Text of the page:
This week, former Liberal staffer Brittany Higgins’ claims of sexual assault shocked the nation, and placed Prime Minister Scott Morrison and his staff under sustained, uncomfortable scrutiny. Every day brought new revelations and denials of who knew what, and when, and more calls for the culture of politics to change.
One women who knows more than almost anyone about the need for change is Dhanya Mani, 27, another former Liberal staffer who claims she, too, was assaulted by a colleague.
In 2015, Dhanya says that a fellow staffer came to her house, forced himself on her, tried to undo her jeans and started masturbating. “I couldn’t do anything else because my mind just became entirely empty and I was just really afraid because he was on top of me,” she told Fairfax in a report 18 months ago. “At one point he put his hands around my neck and started choking me.”
Like Brittany, Dhanya agonised over whether she should speak publicly about her alleged ordeal. Eventually, in July 2019, she and another former staffer, Chelsey Potter, decided to tell their stories. They even set up a campaign — Changing Our Headline — to agitate for change.
But after the flurry of sensational headlines and politicians’ promises of reform… nothing really happened, and Dhanya continued to be approached by women sharing their stories of harassment.
As she has written elsewhere today: “Has anything changed since I told my story? No.
Are women safe working in our country’s parliaments? No.”
Dhanya agonised over whether to speak publicly
There’s an emotional cost to advocacy, and Dhanya feels an acute responsibility towards the people who reach out to her for help. “Even setting aside what happened to me, there’s all the emotions wrapped up in the responsibility I feel to support them,” she told PRIMER in an interview this week. “I’ve faced difficulty doing that, and in struggling to be heard.
“What I’d like to say to Brittany is that I’m sorry that this has been so hard to advocate on, and that I couldn’t change things quickly enough so that you didn’t have to go through this.”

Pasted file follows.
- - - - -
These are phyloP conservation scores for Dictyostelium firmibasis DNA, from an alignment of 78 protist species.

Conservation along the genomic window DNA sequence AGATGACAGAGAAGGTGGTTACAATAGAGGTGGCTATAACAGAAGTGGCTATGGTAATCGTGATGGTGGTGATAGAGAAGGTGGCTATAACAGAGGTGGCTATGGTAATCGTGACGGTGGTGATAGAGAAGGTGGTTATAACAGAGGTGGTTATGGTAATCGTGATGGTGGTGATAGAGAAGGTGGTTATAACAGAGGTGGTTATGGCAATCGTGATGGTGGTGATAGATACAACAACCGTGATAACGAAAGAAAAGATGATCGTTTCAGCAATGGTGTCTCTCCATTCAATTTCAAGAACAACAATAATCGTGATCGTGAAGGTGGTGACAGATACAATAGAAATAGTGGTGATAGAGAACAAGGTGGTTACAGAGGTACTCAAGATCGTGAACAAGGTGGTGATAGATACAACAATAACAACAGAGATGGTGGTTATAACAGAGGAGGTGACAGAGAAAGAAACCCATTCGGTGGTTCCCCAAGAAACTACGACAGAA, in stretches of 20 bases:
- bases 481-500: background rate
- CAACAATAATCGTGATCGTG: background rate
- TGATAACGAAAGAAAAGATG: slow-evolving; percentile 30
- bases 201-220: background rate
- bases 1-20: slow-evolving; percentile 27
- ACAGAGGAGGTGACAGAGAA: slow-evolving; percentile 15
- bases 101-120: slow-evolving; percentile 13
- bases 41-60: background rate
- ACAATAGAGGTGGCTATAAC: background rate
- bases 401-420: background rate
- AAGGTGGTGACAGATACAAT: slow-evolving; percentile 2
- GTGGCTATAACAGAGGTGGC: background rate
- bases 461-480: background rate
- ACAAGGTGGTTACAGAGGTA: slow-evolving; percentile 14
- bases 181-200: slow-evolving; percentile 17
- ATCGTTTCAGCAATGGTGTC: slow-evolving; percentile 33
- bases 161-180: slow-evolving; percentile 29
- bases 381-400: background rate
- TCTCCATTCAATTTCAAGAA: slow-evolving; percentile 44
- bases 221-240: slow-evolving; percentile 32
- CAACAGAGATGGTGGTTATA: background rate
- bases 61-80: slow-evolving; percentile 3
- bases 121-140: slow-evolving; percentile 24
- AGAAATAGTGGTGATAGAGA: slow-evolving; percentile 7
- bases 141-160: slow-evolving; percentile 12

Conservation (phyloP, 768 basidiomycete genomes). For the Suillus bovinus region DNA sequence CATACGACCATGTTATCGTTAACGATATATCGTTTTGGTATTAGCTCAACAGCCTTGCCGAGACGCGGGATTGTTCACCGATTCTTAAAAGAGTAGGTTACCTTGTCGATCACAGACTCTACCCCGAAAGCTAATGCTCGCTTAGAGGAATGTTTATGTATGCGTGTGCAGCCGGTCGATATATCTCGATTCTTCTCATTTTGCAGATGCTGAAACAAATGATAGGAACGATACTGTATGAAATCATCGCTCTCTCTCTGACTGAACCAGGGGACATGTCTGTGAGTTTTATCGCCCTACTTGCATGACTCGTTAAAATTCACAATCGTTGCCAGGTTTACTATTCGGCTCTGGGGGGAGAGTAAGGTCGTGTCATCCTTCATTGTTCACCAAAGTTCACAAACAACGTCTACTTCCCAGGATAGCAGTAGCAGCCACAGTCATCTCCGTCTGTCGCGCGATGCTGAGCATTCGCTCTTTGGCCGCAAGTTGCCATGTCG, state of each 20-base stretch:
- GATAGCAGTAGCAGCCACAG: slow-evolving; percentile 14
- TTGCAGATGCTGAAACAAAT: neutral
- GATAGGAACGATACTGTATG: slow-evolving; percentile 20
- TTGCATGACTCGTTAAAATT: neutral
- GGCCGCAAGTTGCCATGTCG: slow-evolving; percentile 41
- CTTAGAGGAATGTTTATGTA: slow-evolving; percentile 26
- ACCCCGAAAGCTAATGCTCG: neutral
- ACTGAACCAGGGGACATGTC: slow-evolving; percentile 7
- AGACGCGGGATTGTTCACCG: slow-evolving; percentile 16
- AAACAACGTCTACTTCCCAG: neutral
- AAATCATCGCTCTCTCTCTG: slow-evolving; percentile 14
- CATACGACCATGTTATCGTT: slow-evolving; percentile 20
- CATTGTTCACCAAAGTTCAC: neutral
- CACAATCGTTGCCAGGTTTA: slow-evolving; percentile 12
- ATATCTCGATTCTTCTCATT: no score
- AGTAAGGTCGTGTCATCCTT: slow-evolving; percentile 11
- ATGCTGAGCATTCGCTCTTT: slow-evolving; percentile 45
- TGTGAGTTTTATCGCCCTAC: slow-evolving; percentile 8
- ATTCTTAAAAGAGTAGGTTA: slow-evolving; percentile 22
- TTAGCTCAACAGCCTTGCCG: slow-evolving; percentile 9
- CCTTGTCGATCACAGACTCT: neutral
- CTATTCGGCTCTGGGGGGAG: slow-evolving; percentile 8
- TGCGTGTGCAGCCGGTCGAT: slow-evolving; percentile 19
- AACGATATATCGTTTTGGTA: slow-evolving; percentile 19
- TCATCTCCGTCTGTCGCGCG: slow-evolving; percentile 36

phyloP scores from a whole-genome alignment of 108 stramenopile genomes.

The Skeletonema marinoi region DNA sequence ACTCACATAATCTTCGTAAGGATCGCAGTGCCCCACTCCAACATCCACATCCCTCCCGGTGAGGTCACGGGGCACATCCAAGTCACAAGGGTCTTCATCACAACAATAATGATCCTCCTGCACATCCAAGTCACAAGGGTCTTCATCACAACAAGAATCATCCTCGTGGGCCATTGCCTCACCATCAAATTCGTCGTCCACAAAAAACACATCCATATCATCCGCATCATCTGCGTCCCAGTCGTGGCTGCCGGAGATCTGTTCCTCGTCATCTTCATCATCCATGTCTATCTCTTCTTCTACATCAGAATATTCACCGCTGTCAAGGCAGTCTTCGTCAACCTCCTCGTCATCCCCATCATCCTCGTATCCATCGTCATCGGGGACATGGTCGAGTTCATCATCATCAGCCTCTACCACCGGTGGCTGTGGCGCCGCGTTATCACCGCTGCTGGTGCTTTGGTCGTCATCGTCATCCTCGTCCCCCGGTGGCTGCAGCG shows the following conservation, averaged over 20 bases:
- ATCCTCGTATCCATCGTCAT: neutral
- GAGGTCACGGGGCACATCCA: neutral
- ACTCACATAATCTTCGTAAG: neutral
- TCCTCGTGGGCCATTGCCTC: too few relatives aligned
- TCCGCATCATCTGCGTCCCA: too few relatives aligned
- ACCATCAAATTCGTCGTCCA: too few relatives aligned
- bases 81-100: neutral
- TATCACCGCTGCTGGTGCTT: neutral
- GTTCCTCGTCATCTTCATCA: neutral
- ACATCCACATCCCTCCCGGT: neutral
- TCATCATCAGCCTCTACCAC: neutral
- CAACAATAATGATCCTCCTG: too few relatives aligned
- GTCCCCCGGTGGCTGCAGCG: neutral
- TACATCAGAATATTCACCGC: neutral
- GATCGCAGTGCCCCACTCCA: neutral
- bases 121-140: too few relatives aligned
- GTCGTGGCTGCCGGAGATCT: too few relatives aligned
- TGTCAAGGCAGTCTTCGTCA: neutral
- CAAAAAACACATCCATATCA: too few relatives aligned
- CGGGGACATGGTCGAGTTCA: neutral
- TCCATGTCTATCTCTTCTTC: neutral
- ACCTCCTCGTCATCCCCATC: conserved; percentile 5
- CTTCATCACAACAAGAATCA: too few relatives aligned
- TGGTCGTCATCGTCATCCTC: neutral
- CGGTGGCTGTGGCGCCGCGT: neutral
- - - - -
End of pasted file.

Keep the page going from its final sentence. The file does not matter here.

There has long been debate about why so few women pursue a political career. Representation is improving, but we’re still a long way from parity: Only 35 per cent of members of the House of Representatives in Australia are female; the Senate fares slightly better at 42 per cent. (Scott Morrison has seven women in his cabinet — a record-high number.)
Previously, attention has focussed on the trolling and abuse of women in politics, and the effect of politics on family life. But what Dhanya, Chelsey and Brittany’s claims illustrate is the toxic environment for young women at the start of their careers, and the lack of formal, and informal, support available to them if they encounter issues of harassment and assault at work.
“I’ve received a number of distressing disclosures since [Brittany’s] story was published,” says Dhanya. “They’re absolutely horrifying. They are [from] people who are members of political parties, or public servants, or people who work for large corporations. The common thread is predominantly white, empowered men having a legislative support base to do whatever they want, without any consequence of any kind.
“It’s quite interesting that basically in every single case the person has tried to make a complaint [yet] we often see this response from all the major parties that we didn’t know this was a problem.”
I’m sorry I couldn’t change things quickly enough
For legal reasons, Dhanya has not publicly identified her alleged attacker, but her decision was also influenced by the desire to keep the focus on her story, rather than his.
After Brittany made her allegations at the start of this week, the media’s focus shifted quickly to what the Prime Minister and his staff knew, and when. Obviously, the question of prior knowledge is important, says Dhanya, but it also reduces our attention on the allegations themselves, and the issues they raise about attitudes to women in politics.